Monday, October 5, 2009

Who does glocalization really help?

Throughout the semester, this idea of globalization has been reoccurring. Thus far my broad idea of globalization is that various media forms are available virtually everywhere at any given time, due in large part to the creation and ease of the internet. Media conglomerates have literally gained access to every continent by more or less monopolizing the media outlets in some form or fashion. What I want to discuss and dissect is how these conglomerates attempt to present a "local" perspective to the various citizens. This idea of glocalization is interesting, yet I wonder why now?

24-hour news channels have removed the barriers of geographics because those channels are centered around provided up-to-the-minute updates on the happenings of the globe. At face value, 24-hour news is a magnificent media outlet! We are a global village, and researchers wonder if individual nations still exist. The major media companies (i.e. News Corporation, TimeWarner, Viacomm) are American-based. According to Thussu (2009), "The only non-Western genre with a global presence is Japanese animation" (p. 222). Tunstall (2010) states that the "European and American continents are the main importers as well as exporters of media" (p. 239). McChesney (2010) agrees with the former two and says that "the global export market is the province of a handful of mostly U.S.-owned or U.S.-based firms" (p. 189). With that, the idea of glocalization is all the more interesting to me. While reading, I was really trying to fathom how global media could become more local. I thought the idea was to expand and conquer. Disney was the corporation that stuck out the most. They produce content in the hosting country's language, and the Disney characters even speak the first language of the host country. News programs are catered to cover the important events of the hosting country as well. Studios are beginning to use local production facilities too.

What really bothers me is not the idea of glocalization itself but the manner in which companies attempt to consider the "global" audience, but in all reality McChesney summed up the entire process the best, and his indications were very easy to understand. McChesney (2010) refers the the 1990s, and how media within a nation had to be understood locally/nationally and then expand to the global market. With the global commercial system, one deciphers how the local and national deviate from the system. The global media totally deviated from the way things were done in the past, and everyone now questions why individual nations are not as identifiable and why American influence is so wide spread. (Mmmmm....this is discussion for another post because the America I was taught about has always stripped individual identification). Everything is not solely the fault of Americans because there are transnational telenovelas and "Bollyworld." However, the only way to truthfully investigate these issues is to truthfully consider all aspects--past and present.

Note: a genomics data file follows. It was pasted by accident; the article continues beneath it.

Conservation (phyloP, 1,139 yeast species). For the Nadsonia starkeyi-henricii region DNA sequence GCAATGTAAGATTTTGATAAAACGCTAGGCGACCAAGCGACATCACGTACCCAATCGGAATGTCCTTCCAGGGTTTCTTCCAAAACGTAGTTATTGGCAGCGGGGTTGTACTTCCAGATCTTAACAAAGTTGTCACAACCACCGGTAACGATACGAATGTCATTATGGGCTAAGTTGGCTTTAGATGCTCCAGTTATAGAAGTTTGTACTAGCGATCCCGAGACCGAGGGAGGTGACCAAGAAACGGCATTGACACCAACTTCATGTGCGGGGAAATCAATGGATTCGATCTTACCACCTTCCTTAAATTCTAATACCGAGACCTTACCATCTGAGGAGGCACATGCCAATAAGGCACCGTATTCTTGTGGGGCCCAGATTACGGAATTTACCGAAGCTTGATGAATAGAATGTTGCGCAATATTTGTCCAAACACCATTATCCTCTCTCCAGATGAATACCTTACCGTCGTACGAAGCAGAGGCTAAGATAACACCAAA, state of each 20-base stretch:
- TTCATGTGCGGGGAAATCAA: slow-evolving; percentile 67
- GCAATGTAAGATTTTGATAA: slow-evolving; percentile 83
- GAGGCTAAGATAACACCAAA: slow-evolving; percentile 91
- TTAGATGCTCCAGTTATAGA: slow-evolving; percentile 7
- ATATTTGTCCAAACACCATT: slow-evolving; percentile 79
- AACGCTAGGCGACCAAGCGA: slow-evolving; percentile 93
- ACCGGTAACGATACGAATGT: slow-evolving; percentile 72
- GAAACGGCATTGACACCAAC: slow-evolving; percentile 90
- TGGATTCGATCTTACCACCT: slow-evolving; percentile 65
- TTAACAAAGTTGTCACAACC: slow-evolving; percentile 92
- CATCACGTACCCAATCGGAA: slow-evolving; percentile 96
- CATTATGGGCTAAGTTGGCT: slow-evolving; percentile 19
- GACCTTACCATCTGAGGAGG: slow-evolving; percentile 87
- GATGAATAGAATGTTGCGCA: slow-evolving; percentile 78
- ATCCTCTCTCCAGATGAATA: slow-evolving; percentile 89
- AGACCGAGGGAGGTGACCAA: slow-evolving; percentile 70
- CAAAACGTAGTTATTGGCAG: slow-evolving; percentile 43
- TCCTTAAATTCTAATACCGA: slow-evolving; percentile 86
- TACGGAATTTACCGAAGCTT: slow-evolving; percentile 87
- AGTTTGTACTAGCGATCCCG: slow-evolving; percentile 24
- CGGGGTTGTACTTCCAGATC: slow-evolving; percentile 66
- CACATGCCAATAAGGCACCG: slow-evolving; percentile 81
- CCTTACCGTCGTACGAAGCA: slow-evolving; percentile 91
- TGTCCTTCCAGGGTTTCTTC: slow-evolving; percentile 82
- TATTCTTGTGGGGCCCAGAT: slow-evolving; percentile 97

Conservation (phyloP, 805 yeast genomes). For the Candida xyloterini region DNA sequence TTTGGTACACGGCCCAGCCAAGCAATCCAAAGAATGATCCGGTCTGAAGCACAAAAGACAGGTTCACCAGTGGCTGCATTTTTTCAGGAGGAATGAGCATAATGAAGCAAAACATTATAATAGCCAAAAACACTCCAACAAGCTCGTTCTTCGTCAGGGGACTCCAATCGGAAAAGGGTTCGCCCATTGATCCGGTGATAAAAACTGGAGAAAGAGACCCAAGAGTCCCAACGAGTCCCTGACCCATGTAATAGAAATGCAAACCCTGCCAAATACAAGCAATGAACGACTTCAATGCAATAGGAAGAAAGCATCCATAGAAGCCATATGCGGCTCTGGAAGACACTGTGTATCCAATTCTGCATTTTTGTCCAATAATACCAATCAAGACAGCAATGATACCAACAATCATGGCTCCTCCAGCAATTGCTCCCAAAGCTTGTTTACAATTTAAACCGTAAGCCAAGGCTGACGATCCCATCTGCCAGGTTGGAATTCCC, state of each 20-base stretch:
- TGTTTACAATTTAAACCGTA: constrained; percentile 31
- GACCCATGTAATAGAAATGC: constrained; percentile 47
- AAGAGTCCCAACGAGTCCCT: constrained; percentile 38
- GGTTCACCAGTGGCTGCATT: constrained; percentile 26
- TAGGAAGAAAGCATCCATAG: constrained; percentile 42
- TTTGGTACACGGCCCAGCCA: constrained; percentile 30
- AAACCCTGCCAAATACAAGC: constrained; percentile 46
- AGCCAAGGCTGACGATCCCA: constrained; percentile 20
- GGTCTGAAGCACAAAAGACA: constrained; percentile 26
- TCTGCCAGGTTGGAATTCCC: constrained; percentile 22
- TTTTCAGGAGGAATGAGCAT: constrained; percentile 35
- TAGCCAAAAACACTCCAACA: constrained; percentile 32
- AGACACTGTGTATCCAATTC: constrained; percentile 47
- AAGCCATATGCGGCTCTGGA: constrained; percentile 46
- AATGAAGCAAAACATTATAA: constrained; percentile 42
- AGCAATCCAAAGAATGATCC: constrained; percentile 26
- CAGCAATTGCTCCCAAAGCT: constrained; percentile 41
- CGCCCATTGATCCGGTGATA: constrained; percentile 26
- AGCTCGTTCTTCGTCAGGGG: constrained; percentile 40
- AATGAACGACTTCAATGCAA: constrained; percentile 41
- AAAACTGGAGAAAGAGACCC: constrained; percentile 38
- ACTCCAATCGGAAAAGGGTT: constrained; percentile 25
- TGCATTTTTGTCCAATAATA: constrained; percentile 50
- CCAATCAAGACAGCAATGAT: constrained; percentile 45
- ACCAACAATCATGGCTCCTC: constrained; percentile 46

Personally, localism and nationalism must attempt to hang on to whatever definitions that are left because globalization, for lack of better, is not going anywhere. Besides Time Warner's CEO feels that it's bad for a media giant to think nationalistic. McChesney (2010) says it best, "the global system is better understood, then, as one that advances corporate and commerical interests and values, and denigrates or ignores that which cannot be incorporated into its mission" (p. 204). Localization is becoming more and more important because people are no longer seeing "themselves" on their television screens. There top stories are "what is going on in the U.S." or the latest celebrity tidbits.

Overall, there is a need to allow global and local markets to co-exist, but with the dominance of media conglomerates worldwide, how and where do the minority begin?


  1. Chemia-
    This is an issue that I too struggled with after this week's readings. It seems as though local communities, and definitely minorities, are trapped in a system dominated by global firms. Not only are their voices rarely expressed or heard, but the potential of local firms to compete with global ones is unfathomable. As pessimistic as it sounds, I don't see hope for small firms and local communities to express their cultural ideas. To me, this is a flaw of global technology but seems avoidable with the rising wealth and power of the elite firms.

  2. Zoe, did you mean unavoidable with the rising wealth and power of the elite?
    I was also struck by similar issues in this weeks readings. I knew that Time Warner and the News Corporation were huge, but I did not realize how long the list of their holdings really are. I'm sure that people in other non-Western states don't care about this (many people here don't know or don't care). People in other nation-states do want to see local media and not lose their cultural flare. They want to watch things on their TVs that have something to do with their country, culture and, of course, in their own language. However, Hollywood movies, for example, are very popular worldwide. So are American TV shows. I do think there needs to be a mix of local and foreign media in every country because I think audiences should have choices. If they want to watch a local station, they should be able to. However, even some local channels or tv stations or foreign owned. So sadly, even if a developing nation watches the shows in their language, it is often coming from the big media conglomerates. This is an economic issue as well because how are these developing countries in the periphery supposed to catch up if the big foreign companies are taking all the business?